Gareth Morgan needs a good long chat with this fellow

Gareth il-Morgan recently provided good propaganda value tot he totalitarian regime of North Korea with an ill-advised visit and his media prognostications about just how great the place is.

When he gets back perhaps he might like to sit down and have a wee chat with this fellow.

Shin Dong-hyuk was born in a North Korean punishment camp, where he endured appalling brutalities until he escaped, aged 23. Now his story is told in a harrowing documentary.

Documentary-makers generally tackle torture at a distance. Joshua Oppenheimer’s The Act of Killing, for instance, introduced us to a charismatic killer from Indonesia’s anti-communist genocide who dances the cha-cha on the rooftop where he murdered hundreds of victims almost 50 years earlier. Camp 14: Total Control Zone is different. The German film-maker Marc Wiese’s film tells of horrors that could be happening as you read this, in North Korea, in prison camps so vast that they show up on Google Earth.

Some are “re-education” facilities, where the inmates can hope to be released after a period of hard labour and immersion in revolutionary doctrine. The “total control zone”, however, is a life sentence, with death the only exit. Other, that is, than escape. Shin Dong-hyuk was born in the camp and fled, aged 23, in 2005. Wiese’s film gives a harrowing account of life in a world where people like him are regarded as lower than worms or flies.

Shin, who recently gave testimony before a UN commission, would rather not talk about the past, but he cannot be free of it. Physically, in the film, he is in Seoul. Mentally and emotionally, he is still back in camp 14. To date, he is the only known person to have been born in a total control zone camp and escaped, and some have questioned his story. “We made something like 15 lie detector tests with him,” says Wiese, who first read about the young Korean in the Washington Post. By now there can be little doubt of his veracity, or that his experiences weigh heavily on him.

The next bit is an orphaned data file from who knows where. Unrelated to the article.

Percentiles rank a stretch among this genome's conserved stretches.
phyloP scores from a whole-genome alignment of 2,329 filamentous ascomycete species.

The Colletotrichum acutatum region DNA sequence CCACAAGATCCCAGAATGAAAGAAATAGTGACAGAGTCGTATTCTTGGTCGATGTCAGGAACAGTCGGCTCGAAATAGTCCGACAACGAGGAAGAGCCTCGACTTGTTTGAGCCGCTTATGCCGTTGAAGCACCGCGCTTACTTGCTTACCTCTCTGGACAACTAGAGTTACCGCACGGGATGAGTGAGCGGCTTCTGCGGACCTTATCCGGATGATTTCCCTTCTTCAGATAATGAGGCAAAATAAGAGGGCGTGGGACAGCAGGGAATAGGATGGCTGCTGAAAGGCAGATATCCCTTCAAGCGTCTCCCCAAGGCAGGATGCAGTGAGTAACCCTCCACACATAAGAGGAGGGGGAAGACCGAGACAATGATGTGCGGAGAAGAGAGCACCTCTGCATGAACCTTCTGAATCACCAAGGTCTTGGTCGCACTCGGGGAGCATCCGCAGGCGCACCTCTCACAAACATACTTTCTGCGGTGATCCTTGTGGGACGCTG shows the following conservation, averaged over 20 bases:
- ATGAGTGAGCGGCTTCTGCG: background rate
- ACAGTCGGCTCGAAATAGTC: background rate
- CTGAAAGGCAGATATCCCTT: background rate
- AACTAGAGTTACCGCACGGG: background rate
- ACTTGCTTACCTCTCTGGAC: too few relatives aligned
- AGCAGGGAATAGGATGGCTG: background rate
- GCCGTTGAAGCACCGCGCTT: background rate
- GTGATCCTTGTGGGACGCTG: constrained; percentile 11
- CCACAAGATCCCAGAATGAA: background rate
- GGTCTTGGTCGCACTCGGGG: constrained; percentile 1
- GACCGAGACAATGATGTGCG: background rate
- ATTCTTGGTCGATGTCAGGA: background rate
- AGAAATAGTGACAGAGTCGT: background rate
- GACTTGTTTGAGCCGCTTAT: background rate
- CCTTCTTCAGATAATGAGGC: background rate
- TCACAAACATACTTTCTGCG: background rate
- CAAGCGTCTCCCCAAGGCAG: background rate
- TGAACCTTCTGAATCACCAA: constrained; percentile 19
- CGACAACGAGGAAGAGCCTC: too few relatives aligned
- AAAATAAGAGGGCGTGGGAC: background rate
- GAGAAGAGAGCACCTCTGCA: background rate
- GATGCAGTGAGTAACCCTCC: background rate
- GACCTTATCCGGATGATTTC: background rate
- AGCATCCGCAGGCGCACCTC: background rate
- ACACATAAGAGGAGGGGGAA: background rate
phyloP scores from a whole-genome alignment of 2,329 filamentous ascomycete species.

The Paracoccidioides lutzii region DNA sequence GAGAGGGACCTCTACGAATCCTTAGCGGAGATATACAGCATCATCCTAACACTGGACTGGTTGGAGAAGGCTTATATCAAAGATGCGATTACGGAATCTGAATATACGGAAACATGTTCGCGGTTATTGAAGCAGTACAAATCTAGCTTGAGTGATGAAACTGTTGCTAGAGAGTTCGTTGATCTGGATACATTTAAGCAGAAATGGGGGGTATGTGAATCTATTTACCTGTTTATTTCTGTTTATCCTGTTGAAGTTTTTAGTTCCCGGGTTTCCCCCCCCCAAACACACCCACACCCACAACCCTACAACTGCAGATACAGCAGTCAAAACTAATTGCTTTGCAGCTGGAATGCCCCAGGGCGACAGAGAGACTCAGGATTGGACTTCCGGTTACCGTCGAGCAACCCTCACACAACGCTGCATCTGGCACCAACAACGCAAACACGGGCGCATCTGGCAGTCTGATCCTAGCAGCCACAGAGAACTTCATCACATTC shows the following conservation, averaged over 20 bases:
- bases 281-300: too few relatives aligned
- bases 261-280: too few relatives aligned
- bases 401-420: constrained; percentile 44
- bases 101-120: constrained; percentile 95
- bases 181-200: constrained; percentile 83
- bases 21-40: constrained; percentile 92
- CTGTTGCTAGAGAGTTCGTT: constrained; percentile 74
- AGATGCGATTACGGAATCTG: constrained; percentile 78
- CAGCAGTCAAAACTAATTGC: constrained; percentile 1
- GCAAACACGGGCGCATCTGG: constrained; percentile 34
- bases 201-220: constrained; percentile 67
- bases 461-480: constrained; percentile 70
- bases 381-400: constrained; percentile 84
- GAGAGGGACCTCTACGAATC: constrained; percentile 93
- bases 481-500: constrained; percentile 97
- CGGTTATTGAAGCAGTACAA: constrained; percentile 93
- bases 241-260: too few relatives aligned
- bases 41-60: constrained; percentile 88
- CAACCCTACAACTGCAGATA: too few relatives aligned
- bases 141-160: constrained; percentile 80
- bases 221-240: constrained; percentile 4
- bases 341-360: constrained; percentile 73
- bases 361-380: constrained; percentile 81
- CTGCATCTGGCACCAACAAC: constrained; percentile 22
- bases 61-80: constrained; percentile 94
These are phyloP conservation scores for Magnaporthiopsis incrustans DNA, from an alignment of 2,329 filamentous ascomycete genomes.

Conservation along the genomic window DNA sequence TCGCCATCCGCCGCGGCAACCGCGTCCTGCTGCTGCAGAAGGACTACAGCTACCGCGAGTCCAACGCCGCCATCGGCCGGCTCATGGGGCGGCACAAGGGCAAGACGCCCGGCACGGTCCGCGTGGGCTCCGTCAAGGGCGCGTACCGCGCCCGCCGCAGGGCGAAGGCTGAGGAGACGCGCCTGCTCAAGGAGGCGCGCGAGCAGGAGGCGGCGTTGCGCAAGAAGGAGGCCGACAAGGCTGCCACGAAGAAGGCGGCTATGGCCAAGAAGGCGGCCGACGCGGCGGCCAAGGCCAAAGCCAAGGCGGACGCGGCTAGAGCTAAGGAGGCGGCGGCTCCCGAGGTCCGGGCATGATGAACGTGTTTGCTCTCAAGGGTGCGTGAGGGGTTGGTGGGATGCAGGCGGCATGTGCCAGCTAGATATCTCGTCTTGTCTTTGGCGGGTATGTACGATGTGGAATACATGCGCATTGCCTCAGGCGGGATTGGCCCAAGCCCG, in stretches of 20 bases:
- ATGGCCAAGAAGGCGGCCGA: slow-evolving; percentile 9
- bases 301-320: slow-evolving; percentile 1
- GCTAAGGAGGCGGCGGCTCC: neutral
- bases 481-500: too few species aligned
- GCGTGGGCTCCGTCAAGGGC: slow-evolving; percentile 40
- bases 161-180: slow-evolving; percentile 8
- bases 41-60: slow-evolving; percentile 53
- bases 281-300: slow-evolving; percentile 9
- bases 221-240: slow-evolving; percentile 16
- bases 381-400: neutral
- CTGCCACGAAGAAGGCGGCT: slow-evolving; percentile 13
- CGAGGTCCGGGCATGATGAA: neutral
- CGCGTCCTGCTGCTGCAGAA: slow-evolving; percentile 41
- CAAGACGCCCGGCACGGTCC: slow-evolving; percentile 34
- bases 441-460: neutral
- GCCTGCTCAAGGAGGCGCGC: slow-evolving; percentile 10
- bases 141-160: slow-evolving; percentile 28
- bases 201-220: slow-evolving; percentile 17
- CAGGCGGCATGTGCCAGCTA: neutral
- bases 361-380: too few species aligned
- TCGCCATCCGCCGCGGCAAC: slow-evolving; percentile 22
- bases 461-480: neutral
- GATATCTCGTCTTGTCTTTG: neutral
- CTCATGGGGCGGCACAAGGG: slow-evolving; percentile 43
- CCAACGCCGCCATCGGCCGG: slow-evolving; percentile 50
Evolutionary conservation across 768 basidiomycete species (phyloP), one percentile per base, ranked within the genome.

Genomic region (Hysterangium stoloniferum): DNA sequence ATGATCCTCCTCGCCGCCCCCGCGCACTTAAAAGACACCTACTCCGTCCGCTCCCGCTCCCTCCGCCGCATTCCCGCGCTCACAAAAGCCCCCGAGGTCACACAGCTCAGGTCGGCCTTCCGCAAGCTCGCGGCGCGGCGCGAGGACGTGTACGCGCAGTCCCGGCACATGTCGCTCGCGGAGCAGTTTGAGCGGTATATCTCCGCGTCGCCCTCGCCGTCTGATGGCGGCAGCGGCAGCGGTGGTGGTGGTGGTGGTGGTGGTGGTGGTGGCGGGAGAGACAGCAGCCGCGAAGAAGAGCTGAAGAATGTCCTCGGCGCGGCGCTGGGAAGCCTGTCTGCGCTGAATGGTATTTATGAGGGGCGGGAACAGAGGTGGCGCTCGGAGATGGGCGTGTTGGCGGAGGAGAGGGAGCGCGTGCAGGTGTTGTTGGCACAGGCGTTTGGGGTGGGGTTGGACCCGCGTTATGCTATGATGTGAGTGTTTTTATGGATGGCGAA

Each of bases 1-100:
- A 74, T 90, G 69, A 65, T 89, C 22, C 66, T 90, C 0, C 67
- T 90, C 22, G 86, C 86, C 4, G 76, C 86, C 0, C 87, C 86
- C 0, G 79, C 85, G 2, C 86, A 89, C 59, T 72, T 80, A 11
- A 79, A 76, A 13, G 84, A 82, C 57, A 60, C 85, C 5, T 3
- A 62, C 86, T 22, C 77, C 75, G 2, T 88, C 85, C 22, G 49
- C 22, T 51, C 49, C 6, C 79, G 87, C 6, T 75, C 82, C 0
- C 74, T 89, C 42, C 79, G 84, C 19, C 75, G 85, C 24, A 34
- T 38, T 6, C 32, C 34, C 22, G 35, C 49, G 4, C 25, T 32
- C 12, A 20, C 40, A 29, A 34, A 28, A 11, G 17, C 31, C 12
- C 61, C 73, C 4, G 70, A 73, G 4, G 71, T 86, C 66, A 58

The producers wanted to shoot him talking in a studio, but that was “impossible”. “I had to build him a setting where he felt comfortable,” says Wiese. Instead, they worked in Shin’s home, in a bare space with bedding on the floor, similar to the way he lived with his mother, as a child, in the camp. Even then, “it was complicated for him”.

They talked for two hours a day, with long pauses, for two weeks. At one point, having described how, at 14, he was tortured with fire, Shin went missing for two or three days.

When you read these harrowing tales you really just want to punch Gareth il-Morgan in the face to make him understand the stupidity of his outrageous claims.

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